I have built a few computers in my life and I have a decent understanding of all the parts and what they do as well as how to compare them to one another however, I don't know much about motherboards :/ . When I look at 2 motherboards all I can really see to determine which is better is the amount of ports on the back, the ram slots, and the PCIE slots. But, thats about it I don't know how to tell if one is better for overclocking than another and many other things can someone explain it like im 5 lol Thanks!
it mostly comes down to features and quality of components.
more expensive gernerally means more features but most users don't need half of these features.
then theirs the other part that has the higher quality components, better controllers, better headsinks, less USB noise etc.
go for the motherboard you want, and if you want overclocking most ATX mobos can do it quite well.
So long as it isn't junk, and does what you need it to do, it's good.
Key things to look for in a motherboard
Are the power phases appropriate for the processor you plan to use? do research into the particular power phases on that board, more is usually better but some brands have better phases than others. For example MSI has great power phases but they are analog and therefore offer less stability than power phases on different brands.
Pay attention to how the Pcie is handled on that board if you plan to use multiple slots
Are the reviews at least 4/5? I find reviews extremely useful to cover things you might overlook. Motherboards notoriously have many bad reviews so i look for something that has an 80% rating if it's less than that tread carefully also pay attention if more than 2 or 3 reviews share the same issue.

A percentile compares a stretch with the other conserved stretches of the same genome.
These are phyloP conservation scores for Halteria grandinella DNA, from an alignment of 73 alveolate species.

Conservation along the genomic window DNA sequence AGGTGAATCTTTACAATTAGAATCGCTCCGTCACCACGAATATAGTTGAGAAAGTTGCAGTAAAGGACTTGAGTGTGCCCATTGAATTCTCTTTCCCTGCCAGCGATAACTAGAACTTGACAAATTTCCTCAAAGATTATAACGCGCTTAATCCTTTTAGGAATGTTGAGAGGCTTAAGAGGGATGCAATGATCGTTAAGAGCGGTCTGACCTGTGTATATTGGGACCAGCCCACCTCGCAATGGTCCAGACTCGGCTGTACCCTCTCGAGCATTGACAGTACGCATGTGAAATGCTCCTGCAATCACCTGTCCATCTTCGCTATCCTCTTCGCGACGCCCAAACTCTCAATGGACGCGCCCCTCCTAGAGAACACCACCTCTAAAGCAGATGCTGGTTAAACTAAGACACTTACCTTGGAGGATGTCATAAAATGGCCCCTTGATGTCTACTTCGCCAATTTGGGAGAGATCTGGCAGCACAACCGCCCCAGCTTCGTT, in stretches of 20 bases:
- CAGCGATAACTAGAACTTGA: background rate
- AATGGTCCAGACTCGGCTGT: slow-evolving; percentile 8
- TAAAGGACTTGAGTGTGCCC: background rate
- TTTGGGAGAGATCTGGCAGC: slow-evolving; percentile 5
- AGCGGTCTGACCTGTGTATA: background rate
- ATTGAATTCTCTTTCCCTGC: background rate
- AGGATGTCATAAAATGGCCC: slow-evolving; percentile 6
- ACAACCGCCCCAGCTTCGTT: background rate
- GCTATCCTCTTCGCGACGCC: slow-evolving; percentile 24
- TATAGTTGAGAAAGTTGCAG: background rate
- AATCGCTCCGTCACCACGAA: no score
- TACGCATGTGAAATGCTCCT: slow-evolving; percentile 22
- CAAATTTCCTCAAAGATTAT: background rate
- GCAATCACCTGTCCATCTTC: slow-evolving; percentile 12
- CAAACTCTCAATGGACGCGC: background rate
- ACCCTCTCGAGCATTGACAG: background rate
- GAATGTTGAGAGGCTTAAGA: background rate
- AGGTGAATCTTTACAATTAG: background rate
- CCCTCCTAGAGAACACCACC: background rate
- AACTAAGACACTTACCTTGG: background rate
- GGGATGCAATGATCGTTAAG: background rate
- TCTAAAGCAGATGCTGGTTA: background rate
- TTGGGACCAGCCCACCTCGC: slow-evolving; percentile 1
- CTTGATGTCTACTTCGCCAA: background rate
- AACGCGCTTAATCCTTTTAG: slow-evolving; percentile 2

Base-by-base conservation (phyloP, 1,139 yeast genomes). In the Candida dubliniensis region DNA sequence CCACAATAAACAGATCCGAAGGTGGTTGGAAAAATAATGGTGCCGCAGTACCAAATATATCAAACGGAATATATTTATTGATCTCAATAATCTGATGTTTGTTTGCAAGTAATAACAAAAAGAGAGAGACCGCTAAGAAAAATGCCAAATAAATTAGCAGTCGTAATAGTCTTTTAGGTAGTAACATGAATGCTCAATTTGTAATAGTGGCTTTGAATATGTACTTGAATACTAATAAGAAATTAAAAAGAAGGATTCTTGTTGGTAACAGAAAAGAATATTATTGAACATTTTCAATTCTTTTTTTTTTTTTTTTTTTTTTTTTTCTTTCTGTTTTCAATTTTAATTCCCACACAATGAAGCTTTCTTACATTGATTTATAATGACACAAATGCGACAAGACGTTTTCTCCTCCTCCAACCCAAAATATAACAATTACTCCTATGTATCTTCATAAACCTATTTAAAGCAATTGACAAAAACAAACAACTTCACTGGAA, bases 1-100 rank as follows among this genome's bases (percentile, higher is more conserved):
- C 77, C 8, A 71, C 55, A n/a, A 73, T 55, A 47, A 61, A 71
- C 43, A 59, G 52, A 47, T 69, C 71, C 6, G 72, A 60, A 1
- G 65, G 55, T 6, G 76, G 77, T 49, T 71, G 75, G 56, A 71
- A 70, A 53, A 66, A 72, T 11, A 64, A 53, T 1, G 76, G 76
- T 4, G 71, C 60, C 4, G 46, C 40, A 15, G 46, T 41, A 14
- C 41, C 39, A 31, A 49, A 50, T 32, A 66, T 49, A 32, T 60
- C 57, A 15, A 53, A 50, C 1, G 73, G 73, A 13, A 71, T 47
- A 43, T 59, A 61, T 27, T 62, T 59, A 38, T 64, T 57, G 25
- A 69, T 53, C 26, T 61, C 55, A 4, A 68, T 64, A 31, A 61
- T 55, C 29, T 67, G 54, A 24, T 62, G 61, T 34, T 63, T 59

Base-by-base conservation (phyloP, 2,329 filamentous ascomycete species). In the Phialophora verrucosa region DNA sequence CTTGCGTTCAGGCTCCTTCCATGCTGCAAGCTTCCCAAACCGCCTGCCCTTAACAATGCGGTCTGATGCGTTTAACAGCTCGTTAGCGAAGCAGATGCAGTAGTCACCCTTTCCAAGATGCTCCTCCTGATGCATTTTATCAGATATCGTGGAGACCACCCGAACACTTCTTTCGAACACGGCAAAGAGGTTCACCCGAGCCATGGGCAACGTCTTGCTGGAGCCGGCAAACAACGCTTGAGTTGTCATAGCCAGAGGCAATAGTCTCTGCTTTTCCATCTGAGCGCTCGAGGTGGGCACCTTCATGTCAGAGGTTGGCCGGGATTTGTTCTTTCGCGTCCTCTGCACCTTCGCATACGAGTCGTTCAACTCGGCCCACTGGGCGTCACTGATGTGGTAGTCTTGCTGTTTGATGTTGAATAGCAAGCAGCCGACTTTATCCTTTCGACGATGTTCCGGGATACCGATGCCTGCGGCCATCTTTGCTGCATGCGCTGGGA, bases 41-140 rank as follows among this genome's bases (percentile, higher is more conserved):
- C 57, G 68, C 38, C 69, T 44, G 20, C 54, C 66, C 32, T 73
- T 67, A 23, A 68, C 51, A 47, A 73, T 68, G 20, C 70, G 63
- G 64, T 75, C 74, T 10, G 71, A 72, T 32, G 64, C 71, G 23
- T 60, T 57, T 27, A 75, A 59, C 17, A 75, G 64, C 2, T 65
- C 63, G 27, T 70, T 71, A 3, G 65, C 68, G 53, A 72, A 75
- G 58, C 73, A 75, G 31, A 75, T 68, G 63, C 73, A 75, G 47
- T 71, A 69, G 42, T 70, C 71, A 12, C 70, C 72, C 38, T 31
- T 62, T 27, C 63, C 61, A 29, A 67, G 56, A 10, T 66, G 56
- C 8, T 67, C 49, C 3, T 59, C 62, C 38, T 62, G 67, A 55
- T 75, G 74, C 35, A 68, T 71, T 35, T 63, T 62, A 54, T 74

Finally does it have the right features? if it doesn't don't be afraid to upgrade/downgrade accordingly, I personally tend to get low end boards with lots of power phases because I don't need features and I love to overclock. I'm using a $125 motherboard in a $2500 rig don't overspend for the hell of it.
Well, if you know what processor your want, determine what you're going to use it for, and how. (Just some gaming? Or do you need fifty-billion USB ports, extra PCIe slots for add-ons, and a kick-ass audio codec to boot?)
Most people are not power users, and, honestly, even most gamers would be satisfied with an H81 board, because they only need that one PCIex16 slot, two DIMM slots, and a couple USB ports for a mouse and keyboard. Beyond that, if you plan on using a high-end CPU, you'll want to see if the VRM has a heatsink attached, and, if you can figure out how many phases it has, more is generally better. If you have USB ports on your case, check and make sure your motherboard has them as well.
Now, if you plan on doing some overclocking, you need to pay more attention to the VRM. Try to get a board with a well-built heatsink, and with something that has at least 6+2 phases; preferably 8+2. You should also take a look online for videos, or screenshots, of the BIOS so you can familiarize yourself with the overclocking features. Basic boards might allow you to just modify multipliers and change your voltage offset, while more advanced boards will allow extensive manual control of voltages and load line calibrations - this is why I like Asus boards a lot.
Beyond that, it is looking at the board's lay-out - will any of the PCIe slots interfere with one-another, or other features of the board? (Can you use your front-end USB with your GPU?)